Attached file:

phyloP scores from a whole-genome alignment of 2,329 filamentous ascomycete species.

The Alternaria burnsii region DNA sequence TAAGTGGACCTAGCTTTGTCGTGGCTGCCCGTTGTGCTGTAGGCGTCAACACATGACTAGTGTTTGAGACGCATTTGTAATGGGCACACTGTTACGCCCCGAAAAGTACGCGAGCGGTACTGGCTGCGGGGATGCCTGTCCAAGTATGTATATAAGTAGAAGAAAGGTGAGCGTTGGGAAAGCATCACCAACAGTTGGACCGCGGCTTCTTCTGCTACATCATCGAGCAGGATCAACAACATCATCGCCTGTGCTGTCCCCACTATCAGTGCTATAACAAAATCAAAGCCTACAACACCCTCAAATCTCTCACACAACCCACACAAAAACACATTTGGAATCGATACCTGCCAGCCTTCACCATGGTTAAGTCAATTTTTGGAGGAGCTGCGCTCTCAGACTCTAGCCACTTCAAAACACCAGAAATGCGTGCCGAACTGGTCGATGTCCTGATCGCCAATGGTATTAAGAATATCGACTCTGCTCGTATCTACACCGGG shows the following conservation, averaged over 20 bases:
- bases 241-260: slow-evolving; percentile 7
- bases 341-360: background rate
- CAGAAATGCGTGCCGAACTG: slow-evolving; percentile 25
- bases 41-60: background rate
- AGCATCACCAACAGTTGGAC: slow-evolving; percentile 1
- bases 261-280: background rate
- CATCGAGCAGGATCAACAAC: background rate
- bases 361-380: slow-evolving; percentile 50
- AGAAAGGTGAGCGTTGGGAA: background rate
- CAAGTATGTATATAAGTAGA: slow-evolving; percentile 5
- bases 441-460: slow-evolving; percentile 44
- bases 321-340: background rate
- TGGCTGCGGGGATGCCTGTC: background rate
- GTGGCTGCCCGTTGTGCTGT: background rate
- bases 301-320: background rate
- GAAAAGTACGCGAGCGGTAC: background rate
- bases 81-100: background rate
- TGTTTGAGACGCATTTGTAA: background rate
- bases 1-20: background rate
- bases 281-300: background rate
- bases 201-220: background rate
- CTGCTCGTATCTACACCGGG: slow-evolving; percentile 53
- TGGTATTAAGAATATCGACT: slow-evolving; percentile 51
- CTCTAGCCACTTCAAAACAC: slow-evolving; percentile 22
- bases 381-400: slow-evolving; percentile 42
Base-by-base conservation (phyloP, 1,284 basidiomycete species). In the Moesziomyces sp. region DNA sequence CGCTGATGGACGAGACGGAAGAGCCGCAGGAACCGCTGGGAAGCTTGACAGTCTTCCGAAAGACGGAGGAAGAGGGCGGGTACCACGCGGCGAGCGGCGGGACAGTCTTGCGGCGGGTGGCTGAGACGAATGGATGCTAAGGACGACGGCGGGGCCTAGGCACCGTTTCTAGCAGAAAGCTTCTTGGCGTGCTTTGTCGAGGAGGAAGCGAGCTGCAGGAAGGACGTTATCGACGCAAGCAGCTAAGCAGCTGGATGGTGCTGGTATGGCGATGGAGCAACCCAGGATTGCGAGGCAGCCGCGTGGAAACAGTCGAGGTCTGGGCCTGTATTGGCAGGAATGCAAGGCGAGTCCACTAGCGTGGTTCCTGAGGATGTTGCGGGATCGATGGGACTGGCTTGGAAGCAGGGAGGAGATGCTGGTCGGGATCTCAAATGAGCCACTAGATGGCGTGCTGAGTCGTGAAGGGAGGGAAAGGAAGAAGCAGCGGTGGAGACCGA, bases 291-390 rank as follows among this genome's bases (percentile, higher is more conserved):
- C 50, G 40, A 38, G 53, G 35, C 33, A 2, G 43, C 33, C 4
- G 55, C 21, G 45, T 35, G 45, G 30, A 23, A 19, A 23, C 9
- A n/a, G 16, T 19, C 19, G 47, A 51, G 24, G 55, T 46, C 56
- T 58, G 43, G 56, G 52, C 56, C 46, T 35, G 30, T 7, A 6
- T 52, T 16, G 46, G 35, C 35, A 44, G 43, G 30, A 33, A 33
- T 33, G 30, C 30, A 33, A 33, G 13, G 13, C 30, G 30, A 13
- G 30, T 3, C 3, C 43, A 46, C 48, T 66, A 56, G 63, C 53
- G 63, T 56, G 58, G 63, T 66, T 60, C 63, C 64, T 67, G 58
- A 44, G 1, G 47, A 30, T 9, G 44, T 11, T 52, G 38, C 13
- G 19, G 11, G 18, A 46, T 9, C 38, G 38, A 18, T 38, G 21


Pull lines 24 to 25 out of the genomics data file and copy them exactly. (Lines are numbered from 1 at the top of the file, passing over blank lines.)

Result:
- CTGCTCGTATCTACACCGGG: slow-evolving; percentile 53
- TGGTATTAAGAATATCGACT: slow-evolving; percentile 51